THE man who sculpted the Cardiff memorial to merchant seamen has spoken of his sadness to learn the artwork he created more than 25 years ago was desecrated last weekend.

Beer cans and broken bottles were strewn around the memorial over Easter during one of a number of illegalgatherings held outside the Senedd. There were also reports of drunk young people urinating on the sculpture. A security fence was erected around the monument after the worst excesses on Friday night, and extra police powers enacted to crack down on anti-social behaviour in the area.

The sculptor - Brian Fell, whose own father had been a merchant seaman, was commissioned to create the work in 1994. The memorial - a sleeping face fused with a ship’s hull, was made by riveting plates of metal together - a technique used in early iron and steel ship building.

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The memorial came about through the tireless efforts of the late Bill Henke MBE, founder of The Merchant Navy Association Wales, who spent years raising funds for the monument's construction. 

None of the revellers on Friday evening are likely to have been aware of the sculpture's meaning and the profound history it commemorates.

The Merchant Navy comprised Britain's cargo and fishing fleet during the two world wars, keeping the nation supplied and fed in the face of relentless attacks by German U-boats .During the First World War, more than 3,000 British merchant and fishing vesselswere sunk and around 15,000 merchant seamen died.

In the Second World War the loss was even greater; 4,700 British-flagged ships were sunk and more than 29,000 merchant seamen died.

During that conflict, the Merchant Navy undertook perilous convoy missions to the Arctic, resupplying Britain's Soviet allies while running the gauntlet of German attacks by air and sea.

The allies were dependent on merchant vessels to transport troops, food, ammunition, raw materials and equipment throughout WWII.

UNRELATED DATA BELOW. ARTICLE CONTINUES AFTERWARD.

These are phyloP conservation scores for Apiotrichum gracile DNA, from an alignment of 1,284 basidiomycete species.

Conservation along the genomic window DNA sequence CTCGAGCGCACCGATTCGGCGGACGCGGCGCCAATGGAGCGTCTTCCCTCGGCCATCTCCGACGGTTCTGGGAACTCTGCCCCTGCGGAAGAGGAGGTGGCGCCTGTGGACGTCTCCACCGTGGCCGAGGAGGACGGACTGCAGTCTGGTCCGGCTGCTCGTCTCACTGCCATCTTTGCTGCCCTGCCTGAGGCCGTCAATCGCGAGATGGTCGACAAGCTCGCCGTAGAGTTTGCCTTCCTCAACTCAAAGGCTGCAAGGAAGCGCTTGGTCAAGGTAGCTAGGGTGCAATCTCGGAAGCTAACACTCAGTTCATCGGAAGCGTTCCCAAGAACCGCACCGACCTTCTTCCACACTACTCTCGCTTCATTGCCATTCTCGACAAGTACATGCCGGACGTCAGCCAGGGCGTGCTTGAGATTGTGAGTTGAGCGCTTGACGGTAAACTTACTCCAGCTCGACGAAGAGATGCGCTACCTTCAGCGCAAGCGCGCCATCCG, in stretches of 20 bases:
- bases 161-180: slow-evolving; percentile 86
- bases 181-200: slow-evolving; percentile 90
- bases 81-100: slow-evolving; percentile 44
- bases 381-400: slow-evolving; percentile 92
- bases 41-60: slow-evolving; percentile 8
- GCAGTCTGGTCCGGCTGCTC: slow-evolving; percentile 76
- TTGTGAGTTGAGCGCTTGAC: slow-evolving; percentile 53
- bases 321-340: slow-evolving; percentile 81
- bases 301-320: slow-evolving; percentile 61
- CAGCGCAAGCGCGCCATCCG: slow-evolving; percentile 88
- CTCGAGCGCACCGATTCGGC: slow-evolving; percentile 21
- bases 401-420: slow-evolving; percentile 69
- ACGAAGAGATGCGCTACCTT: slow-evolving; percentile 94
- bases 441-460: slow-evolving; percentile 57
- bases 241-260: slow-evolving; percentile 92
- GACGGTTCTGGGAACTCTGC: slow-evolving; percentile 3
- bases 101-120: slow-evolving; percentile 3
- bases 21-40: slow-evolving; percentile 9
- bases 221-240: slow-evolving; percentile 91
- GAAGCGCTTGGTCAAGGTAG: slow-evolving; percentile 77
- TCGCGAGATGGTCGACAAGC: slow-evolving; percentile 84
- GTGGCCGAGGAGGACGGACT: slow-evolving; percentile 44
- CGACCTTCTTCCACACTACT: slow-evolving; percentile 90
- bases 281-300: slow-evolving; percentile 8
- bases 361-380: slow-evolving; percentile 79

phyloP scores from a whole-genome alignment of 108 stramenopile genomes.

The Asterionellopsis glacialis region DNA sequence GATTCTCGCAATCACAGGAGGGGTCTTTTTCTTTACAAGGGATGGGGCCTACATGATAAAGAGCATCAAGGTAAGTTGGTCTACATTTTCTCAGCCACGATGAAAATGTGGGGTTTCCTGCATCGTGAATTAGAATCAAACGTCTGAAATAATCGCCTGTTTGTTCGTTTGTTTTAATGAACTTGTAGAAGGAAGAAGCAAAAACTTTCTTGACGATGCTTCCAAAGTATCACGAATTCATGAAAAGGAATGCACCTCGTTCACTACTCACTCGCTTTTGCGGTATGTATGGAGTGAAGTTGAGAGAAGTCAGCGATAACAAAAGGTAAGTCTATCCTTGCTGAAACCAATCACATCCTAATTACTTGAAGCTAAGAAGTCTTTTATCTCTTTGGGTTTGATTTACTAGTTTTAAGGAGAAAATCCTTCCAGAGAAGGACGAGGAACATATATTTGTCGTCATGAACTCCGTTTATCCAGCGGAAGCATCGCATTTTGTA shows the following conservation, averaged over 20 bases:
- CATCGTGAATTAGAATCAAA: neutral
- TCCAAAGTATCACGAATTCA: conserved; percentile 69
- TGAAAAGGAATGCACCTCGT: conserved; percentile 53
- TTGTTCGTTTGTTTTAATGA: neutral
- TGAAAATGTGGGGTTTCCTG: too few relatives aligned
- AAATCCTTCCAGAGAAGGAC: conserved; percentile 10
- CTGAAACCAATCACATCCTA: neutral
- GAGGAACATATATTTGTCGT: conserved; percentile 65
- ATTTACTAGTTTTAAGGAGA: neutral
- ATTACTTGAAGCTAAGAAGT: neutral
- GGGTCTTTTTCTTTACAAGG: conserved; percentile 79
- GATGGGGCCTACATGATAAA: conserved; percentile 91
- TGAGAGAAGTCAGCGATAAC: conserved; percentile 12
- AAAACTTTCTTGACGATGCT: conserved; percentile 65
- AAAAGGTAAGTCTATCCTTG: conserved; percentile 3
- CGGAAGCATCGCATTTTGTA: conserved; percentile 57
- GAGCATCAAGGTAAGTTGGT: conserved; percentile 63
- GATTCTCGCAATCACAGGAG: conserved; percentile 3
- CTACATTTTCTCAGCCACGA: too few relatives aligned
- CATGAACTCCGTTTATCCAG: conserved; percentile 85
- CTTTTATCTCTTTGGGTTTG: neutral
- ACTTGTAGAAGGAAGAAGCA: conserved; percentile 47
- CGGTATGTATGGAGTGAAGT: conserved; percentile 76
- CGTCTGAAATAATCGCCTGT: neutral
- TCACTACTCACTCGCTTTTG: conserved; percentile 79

The sculptor told The National he chose the design – a person's face blending into a ship's hull – to symbolise the deep connections generations of Welsh seamen had to the sea, and the vessels on which they served.

Each May, the Merchant Navy Association of Wales holds a multi-faith remembrance service to mark the anniversary of the memorial's dedication.

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Mr Fell said last week's incident was  particularly disappointing for him, who said he "felt sad for the families of the seamen [memorialised there]".

"They've really taken to it," he added. "It was very thoughtless of people to treat it that way."

Mr Fell praised the actions of one "generous and honorable" Cardiffian, 25 year-old Bradley Jones, himself a tugboat mate, who on seeing the mess that had been made, visited the site within hours to clean it down.

Mr Jones, whose father and uncles were in the Merchant Navy, told the BBC his act was an emotional response:

 "I can only describe it as an internal rage, because that memorial is not only a memorial for people we have lost, but it's also a memorial for people who don't have a grave or who were lost at sea," he said.

"It is a place where their family go to and remember them.

"I went down there because I just wouldn't be able to go home to sleep, knowing that."